We use cookies to give you the best possible experience on our site. By continuing to use the site you agree to our use of cookies. Find out more.


Loan Loss Provisions in Publicly Quoted European Banks and Auditor Independence

A lack of auditor independence has been blamed for some of the failings in the accounts of European banks during the recent financial crisis (European Commission, 2014).  As a consequence, on the 16th April 2014 new rules to improve statutory audits in the EU were adopted by the European Union (European Commission 2014).  This research will test if a lack auditor independence in European Banks is associated with lower audit quality.  We will use abnormal loan loss provisions (ALLPs) as indications of earnings management by banks and hence lower audit quality.   The economic bond between the auditor and its client banks will be measured by the level of abnormal fee income, especially fees from non-audit services, received from the client bank.   A positive association between lower quality of audit (income increasing earnings management) and abnormal fees will be taken to be indicative of a loss of auditor independence stemming from the economic bond between auditor and client.  We will test for the impact of regulation on auditor independence by exploiting the fact that banking regulation is not universally strong across Europe. We will also test if an alternative explanation for poor quality Financial Reports of some European banks exists.  Specifically, we test if a lack of timely provisioning due to the use of the incurred loss method of provisioning under IAS 39 is a better explanation for poor quality accounting in European banks.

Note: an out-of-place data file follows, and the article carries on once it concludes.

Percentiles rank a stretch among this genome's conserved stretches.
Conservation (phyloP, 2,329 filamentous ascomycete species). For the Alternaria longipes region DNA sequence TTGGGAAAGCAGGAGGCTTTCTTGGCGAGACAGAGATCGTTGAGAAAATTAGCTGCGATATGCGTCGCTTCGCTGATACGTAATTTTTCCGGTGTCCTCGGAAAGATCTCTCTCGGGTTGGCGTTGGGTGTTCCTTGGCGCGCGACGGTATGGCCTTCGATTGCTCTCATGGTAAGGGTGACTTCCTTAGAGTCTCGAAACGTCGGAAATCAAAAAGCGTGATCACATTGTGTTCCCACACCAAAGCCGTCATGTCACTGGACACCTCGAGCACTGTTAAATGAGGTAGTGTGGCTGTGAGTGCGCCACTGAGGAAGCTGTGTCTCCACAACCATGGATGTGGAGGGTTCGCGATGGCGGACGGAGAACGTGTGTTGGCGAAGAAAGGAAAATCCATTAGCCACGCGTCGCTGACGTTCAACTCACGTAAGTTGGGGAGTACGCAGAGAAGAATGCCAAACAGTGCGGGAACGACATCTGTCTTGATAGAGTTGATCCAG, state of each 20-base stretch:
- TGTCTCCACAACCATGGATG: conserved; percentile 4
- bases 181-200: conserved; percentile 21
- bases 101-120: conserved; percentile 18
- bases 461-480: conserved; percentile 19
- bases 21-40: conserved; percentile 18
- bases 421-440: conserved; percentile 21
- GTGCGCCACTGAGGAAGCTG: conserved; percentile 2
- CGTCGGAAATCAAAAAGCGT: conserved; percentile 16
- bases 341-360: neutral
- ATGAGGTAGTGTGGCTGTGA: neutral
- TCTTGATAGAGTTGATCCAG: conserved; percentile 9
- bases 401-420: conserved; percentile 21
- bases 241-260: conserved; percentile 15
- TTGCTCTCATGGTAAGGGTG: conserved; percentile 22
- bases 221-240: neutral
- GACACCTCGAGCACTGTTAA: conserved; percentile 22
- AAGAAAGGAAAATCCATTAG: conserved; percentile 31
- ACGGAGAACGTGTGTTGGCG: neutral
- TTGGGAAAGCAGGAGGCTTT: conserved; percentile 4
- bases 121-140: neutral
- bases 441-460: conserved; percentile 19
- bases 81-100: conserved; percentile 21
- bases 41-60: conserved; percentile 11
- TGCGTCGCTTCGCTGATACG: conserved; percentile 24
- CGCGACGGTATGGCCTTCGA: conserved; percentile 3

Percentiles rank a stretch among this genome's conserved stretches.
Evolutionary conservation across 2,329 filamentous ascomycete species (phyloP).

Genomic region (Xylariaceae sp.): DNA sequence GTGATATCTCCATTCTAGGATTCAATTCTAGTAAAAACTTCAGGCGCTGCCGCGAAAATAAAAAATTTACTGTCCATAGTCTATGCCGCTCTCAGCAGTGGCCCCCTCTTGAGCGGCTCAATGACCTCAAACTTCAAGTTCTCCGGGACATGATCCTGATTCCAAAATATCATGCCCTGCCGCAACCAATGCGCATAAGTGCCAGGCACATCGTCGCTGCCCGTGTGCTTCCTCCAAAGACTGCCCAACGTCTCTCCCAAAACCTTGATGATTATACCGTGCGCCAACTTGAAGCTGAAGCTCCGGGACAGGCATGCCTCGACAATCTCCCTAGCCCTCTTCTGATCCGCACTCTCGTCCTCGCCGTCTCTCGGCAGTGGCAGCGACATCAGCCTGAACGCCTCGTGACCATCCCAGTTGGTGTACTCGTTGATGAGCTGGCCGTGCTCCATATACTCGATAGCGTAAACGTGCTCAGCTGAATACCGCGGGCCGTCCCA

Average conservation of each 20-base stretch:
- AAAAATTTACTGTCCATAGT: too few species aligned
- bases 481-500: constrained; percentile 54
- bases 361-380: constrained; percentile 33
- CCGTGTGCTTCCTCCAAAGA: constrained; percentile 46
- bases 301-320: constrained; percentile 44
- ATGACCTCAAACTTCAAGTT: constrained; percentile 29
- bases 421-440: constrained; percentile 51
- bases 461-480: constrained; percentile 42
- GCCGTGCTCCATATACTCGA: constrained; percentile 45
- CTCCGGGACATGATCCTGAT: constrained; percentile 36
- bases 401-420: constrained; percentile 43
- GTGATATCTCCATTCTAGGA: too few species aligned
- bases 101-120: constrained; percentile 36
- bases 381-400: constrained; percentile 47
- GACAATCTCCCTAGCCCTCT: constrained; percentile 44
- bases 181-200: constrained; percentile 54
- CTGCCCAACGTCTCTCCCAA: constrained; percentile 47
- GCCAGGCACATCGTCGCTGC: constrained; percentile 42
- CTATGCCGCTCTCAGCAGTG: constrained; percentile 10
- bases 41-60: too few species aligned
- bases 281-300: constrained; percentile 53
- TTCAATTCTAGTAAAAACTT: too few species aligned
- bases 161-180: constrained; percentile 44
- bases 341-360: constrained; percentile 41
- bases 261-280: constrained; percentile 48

Dr Ray Donnelly - UCC

The expected completion date for this research project is Spring 2017.


Dr. Ray Donnelly

Having graduated with a BComm from UCC Dr. Ray Donnelly worked with the Industrial Credit Corporation.  He graduated with an MSc (Finance) from Lancaster University and subsequently studied for his Doctorate at the University of Manchester.  He is a Senior Lecturer in Accounting and Finance at UCC. His research interests include the relationship between security prices and accounting information.  He has also undertaken funded research and published in the areas of Auditing, Corporate Governance and Mergers & Acquisitions. He has published in both Irish and international journals including Accounting and Business Research, ABACUS, the Journal of Business Finance and Accounting, the Journal of International Business Studies, the European Management Journal, Corporate Governance an International Revie, the Accounting Finance and Governance Review and the British Accounting Review.

Dr. Domenico Campo

Domenico Campa is Professor of Accounting at the International University of Monaco (Principality of Monaco). He completed his PhD at University College of Cork in 2011 and worked as Assistant Professor at Trinity College Dublin. He also served the board of the European Accounting Association as national representative for Ireland from 2013 to 2016. His research interests mainly involve auditing, earnings quality, IFRS adoption, corporate governance. Having studied in both Italy and Anglo-Saxon contexts, his interests include the analysis of impacts of institutional setting on economic variables. His studies have been published in international refereed journals including Accounting and Business Research, Journal of Accounting, Auditing and Finance, Managerial Auditing Journal, International Review of Financial Analysis and International Review of Law and Economics.